“But what if I don’t recognise him?” I pondered, shifting slightly as another family laden with suitcases zoomed past me. “What if he walks straight past me and I look past him, and he’s annoyed and, and, and…”
The airport bustled and buzzed. Families meeting and greeting. Friends, lovers, sisters, brothers, parents, kissing, hugging, excited chatter. I stood to one side with a friend. His presence a little moral support, a little bit of luck (his in-laws were on the same flight as Turkish boy). Back at home, the spare bed was made (well, it doesn’t pay for anyone to be presumptuous), the fridge was full, and an itinerary was sketched out and ready for execution.
My friend tried to be reassuring. “It’ll be fine,” he said. “As long as he doesn’t look like that” pointing to a particularly tough looking guy, “or that”, gesturing to a short Turkish man with tattoos. “He might not be a typical Turkish man,” this non-typical Turkish man said. “I don’t think he’s going to have force you into a burka, well, not the first day anyway.”
“Look,” he said, “I’ll text you thumbs up or thumbs down once I’ve met him.”
Reassuring. What if it was a thumbs down? Then what?
And then, suddenly, Turkish boy was there. A little shorter, a little skinnier, a little different to my memories. An open face, a smile. A very orange t-shirt.
“Hello” I said.
And it was all a bit real. Here was a guy I didn’t really know, in my country, expecting… Expecting what, exactly?
Turkish pleasantries exchanged with my friend and we were on our way.
I’m not one to be lost for words. Generally, as anyone who knows me, or follows me on twitter can attest, you can’t shut me up. Sometimes I even speak sense. And yet here I was in the car, for 40 long minutes, chattering inanely, nervously. He looked a little bemused, but smiled, and made reassuring “mmms” and “uh huhs” every so often. A text message from my friend.
Later, sitting on my little balcony with a mezze of food in front of us, conversation dried.
“So…. tell me…” I said desperately.
He looked confused.
“Tell me…something.” I faltered.
The first awkward silence.
It was only later, once more wine and more raki had been drunk, that conversation started more organically. We argued over marriage and children. We discussed Egypt and Syria. We tested and teased each other. When he kissed me, it felt right.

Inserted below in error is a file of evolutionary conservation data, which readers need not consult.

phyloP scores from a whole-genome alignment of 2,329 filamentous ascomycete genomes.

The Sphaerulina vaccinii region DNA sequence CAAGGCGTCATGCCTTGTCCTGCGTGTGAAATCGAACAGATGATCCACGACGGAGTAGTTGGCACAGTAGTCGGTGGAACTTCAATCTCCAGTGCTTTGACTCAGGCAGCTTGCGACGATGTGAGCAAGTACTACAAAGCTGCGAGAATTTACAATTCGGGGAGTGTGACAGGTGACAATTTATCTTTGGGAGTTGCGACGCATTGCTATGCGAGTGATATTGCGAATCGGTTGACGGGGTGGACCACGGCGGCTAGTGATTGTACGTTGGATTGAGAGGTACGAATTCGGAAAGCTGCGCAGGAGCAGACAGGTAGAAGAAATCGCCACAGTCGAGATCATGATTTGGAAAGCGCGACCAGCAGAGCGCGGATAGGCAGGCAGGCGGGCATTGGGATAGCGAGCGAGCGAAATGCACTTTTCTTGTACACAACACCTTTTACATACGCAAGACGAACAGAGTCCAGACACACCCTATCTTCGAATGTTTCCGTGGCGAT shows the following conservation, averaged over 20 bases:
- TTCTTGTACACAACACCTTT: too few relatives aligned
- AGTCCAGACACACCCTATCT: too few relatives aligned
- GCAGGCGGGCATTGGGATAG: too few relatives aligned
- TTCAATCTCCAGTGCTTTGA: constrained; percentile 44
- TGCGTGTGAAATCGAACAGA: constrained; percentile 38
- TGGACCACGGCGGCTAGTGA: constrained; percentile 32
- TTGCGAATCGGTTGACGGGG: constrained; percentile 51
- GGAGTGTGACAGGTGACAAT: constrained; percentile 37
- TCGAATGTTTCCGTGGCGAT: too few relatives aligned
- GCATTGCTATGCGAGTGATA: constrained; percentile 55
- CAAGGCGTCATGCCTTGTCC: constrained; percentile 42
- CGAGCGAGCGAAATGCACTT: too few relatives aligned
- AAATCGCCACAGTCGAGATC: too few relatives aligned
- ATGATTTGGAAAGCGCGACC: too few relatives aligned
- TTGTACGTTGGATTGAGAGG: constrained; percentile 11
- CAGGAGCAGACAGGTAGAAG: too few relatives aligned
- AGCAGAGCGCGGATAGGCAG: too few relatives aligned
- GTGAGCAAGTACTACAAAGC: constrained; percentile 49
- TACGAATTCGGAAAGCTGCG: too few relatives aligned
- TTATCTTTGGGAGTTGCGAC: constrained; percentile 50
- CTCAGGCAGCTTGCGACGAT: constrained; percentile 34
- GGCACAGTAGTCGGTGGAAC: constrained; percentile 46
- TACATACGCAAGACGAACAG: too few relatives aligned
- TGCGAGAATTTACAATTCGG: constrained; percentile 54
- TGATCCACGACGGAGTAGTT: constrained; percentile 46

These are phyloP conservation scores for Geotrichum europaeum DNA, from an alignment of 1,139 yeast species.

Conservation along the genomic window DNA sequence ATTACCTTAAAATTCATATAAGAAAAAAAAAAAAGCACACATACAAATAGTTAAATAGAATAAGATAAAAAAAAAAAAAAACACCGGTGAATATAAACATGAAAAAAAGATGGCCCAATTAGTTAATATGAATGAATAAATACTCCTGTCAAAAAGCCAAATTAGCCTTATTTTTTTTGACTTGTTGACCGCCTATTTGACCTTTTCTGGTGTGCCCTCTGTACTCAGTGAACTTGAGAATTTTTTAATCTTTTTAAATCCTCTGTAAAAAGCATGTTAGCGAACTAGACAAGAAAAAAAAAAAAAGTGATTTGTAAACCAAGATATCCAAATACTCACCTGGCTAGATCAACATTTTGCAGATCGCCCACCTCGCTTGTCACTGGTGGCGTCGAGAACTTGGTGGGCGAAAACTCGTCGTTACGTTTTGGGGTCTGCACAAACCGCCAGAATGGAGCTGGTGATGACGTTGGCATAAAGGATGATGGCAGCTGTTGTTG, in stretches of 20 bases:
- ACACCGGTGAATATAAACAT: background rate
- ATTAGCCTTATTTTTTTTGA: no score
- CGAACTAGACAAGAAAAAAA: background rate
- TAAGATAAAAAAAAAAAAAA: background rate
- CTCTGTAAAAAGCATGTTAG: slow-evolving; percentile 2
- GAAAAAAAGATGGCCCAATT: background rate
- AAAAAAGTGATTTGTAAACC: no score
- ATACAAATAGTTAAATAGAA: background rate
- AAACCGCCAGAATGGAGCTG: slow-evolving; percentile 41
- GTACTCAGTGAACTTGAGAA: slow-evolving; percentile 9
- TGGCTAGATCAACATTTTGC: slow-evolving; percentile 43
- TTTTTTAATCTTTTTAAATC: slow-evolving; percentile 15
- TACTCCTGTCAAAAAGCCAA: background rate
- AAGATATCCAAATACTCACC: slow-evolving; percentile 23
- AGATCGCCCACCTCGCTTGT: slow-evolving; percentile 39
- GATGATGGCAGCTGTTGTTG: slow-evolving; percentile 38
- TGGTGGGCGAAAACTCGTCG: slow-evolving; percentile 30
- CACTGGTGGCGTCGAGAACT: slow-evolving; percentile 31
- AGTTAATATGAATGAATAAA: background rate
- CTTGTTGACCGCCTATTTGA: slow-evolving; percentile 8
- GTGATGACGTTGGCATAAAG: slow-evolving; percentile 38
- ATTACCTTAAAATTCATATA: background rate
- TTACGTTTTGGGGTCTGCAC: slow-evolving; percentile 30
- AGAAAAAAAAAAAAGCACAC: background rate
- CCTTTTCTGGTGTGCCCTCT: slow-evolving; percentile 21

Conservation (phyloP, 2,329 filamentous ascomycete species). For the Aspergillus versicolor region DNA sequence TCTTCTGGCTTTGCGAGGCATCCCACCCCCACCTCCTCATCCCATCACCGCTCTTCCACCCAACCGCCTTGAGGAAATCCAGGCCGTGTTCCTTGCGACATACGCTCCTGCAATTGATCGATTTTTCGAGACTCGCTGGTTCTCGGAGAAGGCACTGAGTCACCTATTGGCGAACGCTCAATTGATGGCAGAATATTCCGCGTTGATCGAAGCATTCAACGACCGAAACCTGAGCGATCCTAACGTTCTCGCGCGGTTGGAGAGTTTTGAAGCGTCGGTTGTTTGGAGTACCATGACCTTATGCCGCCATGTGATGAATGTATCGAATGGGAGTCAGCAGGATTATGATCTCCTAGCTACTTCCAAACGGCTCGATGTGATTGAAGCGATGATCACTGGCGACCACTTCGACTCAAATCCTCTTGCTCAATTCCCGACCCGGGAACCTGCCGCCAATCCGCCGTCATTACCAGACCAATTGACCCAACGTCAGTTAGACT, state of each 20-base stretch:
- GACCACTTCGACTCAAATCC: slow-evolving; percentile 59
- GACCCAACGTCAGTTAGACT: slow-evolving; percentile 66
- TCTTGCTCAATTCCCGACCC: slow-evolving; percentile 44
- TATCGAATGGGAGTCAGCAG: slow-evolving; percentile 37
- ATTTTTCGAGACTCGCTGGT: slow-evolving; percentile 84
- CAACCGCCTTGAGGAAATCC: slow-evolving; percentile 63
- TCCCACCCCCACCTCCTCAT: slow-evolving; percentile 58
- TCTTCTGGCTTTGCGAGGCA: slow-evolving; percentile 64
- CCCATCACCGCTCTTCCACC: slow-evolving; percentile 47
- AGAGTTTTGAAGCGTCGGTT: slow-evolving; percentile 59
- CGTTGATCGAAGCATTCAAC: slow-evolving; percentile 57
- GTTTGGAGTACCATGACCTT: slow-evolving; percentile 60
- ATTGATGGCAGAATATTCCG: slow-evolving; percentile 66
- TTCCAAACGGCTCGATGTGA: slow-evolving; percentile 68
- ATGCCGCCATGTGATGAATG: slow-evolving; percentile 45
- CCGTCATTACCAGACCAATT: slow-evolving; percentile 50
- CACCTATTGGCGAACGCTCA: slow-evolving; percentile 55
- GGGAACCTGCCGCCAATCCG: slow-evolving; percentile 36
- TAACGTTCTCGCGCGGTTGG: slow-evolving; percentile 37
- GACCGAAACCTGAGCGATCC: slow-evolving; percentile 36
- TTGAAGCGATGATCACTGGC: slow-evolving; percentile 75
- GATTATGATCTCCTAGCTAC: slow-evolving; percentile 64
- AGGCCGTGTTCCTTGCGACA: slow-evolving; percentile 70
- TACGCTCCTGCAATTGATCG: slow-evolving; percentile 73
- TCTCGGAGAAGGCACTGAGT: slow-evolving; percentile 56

The next four days passed quickly and with increasing levels of comfort.
I learnt that having lie ins until 11 o’clock isn’t a bad thing (I’m the kind of person who always thought that once I was awake that was it, no matter how heavy the night before. Apparently I was wrong. After a cup of tea and a read of my book at 8 in the morning, I was more than happy to crawl back into a warm bed and doze for another couple of hours.)
I learnt that you don’t always need to have a plan for everything (one day, all plans of moving went out the window and we just went to the lake and lay in the sun).
I learnt that sometimes language difficulties can lead to misunderstandings (his brother was diagnosed with lymphoma while he was over. I didn’t understand what he was telling me and so was less than sympathetic thinking his brother merely had a chest cold).
I learnt that having company is comforting (his tactile style came on slowly. It was the second day, on our way to Evian that I felt a soft hand on my back. I leaned into it. As we walked round the town, I found a hand in mine. Conversation was still a little stilted but general acceptance of each other was there.)
I learnt that I’m a bad influence (on the Friday night, we ended up going out for a meal and then randomly meeting up with friends and ending up in a dubious nightclub. I fed a lot of people shots. Including him, who doesn’t really drink. The only high point of this night was the fact I wasn’t the drunkest person there – and that we ate cheese on toast at 3 in the morning)
He left on a Sunday morning. He was rushing to get back. He was worrying about his brother. He smiled as he left. He kissed me briefly. And he was gone.
It’s now been over a week since he was here. People ask me how it went. My answer is normally always the same.
He was nice. He was too nice for me. It could have been the situation, it could have been nerves, it could have been politeness but he was just a bit too… passive for me. I need a little fight, I need a little push back. If I don’t have that, I’m liable to boss my way through the relationship (who would’ve guessed that!).
Will I see him again, I hope so. Will I travel specially to see him, I’m not sure.
Was I glad I took the chance, oh yes.